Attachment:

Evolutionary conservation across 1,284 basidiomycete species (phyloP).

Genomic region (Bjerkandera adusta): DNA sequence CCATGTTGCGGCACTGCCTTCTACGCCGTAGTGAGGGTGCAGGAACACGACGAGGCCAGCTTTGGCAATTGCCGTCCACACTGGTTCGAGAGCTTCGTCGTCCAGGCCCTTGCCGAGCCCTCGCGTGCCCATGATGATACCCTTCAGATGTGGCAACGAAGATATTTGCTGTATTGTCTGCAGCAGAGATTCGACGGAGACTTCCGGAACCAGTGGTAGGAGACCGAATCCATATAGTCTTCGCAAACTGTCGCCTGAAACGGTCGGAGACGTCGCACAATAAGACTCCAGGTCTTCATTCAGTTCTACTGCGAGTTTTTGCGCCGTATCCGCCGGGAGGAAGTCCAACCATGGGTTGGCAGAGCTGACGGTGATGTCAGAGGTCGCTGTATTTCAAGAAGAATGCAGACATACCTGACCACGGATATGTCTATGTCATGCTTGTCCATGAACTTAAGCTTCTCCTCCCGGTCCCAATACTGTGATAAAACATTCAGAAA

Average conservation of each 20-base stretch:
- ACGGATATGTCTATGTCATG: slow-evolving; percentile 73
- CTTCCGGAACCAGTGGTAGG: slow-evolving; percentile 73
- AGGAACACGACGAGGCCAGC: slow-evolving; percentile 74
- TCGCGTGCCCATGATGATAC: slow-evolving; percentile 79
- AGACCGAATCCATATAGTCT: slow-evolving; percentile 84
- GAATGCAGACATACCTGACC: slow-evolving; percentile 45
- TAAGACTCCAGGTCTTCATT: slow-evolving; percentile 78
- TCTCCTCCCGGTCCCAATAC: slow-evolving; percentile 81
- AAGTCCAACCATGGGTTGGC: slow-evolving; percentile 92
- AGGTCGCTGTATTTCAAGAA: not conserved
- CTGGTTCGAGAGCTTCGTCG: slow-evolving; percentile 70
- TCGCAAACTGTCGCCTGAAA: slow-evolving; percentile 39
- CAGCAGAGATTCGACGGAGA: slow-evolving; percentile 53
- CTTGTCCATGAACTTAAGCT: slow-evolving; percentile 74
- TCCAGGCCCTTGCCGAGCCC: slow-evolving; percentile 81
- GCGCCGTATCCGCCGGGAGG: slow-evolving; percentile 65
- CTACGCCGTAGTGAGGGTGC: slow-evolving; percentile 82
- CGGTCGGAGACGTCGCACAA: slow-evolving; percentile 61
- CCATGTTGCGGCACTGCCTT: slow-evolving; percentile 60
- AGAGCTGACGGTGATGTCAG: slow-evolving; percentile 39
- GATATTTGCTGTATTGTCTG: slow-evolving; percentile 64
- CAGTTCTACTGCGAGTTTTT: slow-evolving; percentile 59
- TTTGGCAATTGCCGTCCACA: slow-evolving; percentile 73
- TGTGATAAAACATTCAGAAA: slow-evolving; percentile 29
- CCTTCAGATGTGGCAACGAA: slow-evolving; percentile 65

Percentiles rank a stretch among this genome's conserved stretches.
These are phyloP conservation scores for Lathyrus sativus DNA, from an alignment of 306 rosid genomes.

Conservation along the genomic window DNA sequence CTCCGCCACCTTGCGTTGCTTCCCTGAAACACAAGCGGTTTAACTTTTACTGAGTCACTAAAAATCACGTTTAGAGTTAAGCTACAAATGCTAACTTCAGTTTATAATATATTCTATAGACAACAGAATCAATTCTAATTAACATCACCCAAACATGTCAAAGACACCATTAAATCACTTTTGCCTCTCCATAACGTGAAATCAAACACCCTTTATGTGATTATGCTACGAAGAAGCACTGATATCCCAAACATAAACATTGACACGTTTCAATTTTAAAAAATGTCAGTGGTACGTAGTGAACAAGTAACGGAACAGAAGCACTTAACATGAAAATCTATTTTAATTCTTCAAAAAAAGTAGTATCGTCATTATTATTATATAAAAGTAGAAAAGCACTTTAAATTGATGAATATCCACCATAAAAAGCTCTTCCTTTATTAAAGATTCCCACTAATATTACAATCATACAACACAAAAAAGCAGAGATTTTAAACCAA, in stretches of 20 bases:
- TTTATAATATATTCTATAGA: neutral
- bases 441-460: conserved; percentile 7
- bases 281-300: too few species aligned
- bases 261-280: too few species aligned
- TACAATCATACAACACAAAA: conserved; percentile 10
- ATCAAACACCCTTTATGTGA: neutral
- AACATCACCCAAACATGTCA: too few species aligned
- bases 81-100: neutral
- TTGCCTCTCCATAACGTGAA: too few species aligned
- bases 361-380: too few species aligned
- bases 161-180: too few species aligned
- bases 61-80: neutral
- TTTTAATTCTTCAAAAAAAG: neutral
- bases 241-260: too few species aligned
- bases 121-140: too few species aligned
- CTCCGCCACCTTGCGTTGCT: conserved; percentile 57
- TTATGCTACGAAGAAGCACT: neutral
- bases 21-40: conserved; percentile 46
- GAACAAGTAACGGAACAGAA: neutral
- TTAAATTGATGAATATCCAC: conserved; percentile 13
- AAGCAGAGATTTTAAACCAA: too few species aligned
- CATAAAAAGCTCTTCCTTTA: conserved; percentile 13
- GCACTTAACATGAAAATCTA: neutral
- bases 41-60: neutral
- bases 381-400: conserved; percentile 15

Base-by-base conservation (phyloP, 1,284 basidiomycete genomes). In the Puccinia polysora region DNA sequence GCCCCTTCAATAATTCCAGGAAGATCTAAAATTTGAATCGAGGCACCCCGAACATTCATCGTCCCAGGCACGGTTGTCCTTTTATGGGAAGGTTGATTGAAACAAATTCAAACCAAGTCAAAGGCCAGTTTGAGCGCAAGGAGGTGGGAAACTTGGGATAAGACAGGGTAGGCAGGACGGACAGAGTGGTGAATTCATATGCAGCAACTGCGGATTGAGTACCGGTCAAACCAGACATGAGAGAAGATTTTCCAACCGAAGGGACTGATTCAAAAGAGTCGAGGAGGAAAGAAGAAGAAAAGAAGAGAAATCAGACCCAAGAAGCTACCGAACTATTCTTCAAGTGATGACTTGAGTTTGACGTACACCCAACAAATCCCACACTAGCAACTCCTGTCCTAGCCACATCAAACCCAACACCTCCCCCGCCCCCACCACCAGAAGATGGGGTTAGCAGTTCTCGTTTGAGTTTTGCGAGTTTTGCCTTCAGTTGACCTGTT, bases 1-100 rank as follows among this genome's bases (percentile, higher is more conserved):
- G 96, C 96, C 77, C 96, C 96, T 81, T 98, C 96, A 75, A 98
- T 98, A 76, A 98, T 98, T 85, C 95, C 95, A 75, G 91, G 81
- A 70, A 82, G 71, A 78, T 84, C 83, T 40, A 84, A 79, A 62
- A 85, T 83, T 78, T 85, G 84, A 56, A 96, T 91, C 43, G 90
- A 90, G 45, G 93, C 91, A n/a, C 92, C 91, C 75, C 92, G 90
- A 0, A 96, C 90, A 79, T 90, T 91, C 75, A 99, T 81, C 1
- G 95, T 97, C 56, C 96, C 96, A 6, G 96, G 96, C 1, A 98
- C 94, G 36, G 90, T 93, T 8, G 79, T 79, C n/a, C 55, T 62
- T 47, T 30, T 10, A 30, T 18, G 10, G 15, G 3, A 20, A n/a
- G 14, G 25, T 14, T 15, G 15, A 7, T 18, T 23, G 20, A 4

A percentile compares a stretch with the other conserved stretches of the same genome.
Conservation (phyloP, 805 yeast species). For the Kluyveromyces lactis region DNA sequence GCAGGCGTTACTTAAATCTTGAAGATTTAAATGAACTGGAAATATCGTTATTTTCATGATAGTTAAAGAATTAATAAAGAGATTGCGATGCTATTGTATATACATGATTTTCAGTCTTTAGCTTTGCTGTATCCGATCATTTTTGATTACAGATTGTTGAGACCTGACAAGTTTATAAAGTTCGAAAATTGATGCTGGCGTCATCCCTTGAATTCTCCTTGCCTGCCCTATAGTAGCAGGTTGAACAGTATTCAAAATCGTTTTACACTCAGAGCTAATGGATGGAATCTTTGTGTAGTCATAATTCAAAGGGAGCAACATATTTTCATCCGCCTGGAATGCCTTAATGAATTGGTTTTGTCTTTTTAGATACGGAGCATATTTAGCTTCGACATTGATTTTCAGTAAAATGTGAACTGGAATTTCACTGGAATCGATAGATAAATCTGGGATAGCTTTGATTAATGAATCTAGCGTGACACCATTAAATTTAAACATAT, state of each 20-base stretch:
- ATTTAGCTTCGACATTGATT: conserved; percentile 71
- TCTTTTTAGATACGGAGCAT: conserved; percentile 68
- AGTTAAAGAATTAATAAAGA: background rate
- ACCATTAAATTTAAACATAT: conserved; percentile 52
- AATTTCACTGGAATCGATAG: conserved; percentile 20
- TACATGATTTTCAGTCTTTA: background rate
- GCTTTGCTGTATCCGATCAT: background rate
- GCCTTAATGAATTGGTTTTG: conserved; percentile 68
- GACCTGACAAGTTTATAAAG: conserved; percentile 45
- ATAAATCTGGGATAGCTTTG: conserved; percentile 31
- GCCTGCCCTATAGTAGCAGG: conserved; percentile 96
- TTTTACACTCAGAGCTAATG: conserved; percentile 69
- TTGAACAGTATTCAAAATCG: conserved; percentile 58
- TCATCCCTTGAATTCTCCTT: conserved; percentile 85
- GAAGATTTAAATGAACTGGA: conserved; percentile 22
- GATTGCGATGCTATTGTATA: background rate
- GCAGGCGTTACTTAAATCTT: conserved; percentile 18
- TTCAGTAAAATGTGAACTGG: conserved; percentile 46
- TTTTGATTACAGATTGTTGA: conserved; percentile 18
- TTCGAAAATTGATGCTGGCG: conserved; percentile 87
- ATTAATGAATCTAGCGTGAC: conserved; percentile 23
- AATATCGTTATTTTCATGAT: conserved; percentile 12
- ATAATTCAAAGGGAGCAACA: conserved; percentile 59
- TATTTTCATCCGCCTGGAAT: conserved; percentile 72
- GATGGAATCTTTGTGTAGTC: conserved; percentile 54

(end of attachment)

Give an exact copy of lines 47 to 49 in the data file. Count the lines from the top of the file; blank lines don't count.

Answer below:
- CTCCGCCACCTTGCGTTGCT: conserved; percentile 57
- TTATGCTACGAAGAAGCACT: neutral
- bases 21-40: conserved; percentile 46